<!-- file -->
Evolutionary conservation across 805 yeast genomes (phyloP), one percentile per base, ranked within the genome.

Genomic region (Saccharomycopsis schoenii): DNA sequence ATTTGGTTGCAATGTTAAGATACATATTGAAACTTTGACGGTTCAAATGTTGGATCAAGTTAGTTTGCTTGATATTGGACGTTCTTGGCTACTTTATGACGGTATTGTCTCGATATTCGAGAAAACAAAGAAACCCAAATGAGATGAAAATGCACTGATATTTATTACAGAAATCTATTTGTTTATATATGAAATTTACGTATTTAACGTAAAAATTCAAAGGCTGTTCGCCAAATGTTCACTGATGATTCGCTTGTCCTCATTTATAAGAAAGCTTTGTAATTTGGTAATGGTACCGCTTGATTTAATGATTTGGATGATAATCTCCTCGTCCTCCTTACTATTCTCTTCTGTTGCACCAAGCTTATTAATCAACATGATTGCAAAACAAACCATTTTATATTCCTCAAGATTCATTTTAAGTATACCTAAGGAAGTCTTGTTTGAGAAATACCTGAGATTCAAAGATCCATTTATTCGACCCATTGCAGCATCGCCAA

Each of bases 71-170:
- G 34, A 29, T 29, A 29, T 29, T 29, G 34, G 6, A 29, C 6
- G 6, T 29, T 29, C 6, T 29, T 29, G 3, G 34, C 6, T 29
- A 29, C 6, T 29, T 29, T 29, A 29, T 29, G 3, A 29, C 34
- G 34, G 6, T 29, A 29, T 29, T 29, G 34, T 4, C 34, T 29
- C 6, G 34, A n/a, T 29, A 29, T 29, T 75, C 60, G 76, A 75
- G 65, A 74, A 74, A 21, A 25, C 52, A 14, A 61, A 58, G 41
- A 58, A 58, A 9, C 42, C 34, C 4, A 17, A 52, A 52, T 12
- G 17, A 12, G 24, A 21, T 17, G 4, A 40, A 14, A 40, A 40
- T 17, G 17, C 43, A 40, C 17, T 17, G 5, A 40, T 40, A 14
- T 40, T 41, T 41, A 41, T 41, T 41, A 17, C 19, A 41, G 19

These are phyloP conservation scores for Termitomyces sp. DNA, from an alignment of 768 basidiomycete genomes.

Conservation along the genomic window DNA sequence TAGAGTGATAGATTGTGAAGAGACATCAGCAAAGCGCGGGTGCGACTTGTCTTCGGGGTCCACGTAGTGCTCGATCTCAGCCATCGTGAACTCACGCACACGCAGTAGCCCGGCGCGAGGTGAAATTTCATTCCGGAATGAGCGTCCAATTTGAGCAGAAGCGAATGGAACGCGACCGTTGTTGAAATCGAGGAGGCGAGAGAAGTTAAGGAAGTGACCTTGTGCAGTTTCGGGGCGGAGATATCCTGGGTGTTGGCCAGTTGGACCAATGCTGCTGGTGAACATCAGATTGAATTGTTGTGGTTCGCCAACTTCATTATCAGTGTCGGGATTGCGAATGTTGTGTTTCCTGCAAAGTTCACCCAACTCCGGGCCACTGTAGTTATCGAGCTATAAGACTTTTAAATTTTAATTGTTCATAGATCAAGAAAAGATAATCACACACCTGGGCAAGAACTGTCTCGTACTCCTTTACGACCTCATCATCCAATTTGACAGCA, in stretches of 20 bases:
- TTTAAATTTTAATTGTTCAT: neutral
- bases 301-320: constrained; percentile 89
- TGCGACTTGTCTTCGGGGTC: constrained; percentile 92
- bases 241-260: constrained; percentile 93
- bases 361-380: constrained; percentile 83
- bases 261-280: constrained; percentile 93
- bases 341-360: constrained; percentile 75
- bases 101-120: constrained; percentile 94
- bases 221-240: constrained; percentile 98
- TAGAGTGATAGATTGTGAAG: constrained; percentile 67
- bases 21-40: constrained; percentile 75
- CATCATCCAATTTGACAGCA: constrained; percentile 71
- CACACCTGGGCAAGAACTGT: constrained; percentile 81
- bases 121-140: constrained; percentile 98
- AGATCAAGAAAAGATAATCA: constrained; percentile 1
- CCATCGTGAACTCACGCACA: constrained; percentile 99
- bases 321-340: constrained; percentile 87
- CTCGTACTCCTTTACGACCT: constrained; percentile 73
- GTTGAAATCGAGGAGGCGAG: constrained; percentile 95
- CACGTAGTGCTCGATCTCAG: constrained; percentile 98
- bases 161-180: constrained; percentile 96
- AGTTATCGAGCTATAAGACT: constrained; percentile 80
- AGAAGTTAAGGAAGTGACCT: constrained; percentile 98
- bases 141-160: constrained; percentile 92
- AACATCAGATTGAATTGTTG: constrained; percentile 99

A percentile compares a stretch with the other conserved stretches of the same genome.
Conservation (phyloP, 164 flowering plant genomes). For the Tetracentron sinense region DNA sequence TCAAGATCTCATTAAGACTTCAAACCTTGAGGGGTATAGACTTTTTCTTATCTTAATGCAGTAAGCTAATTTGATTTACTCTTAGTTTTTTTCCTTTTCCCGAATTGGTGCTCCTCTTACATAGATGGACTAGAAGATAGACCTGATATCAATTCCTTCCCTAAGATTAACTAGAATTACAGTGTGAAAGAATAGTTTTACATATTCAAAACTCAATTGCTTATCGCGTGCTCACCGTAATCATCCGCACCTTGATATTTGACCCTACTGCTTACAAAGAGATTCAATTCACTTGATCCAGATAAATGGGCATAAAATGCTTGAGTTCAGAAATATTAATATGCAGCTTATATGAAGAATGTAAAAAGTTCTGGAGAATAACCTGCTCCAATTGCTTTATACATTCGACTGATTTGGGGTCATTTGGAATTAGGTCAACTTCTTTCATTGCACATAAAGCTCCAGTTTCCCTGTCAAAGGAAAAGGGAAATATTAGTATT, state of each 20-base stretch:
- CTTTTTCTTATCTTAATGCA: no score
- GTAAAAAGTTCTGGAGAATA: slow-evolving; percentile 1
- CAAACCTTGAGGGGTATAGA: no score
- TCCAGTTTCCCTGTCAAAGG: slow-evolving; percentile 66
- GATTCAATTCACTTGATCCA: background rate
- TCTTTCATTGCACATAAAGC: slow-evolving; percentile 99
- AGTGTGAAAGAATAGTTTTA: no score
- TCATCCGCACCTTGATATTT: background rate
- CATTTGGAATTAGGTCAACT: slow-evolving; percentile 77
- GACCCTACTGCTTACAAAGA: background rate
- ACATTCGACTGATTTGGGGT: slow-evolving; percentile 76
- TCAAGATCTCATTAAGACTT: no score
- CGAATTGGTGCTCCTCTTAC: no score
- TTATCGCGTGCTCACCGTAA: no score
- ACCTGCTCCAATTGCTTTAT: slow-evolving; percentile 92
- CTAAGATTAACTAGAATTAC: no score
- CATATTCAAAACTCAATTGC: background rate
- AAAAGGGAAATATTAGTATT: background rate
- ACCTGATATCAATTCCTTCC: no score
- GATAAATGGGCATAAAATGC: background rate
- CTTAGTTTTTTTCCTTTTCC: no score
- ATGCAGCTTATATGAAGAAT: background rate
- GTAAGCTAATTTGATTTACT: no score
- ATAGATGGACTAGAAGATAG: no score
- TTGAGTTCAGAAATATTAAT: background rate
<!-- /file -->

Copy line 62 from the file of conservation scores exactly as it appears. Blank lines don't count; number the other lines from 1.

- GATAAATGGGCATAAAATGC: background rate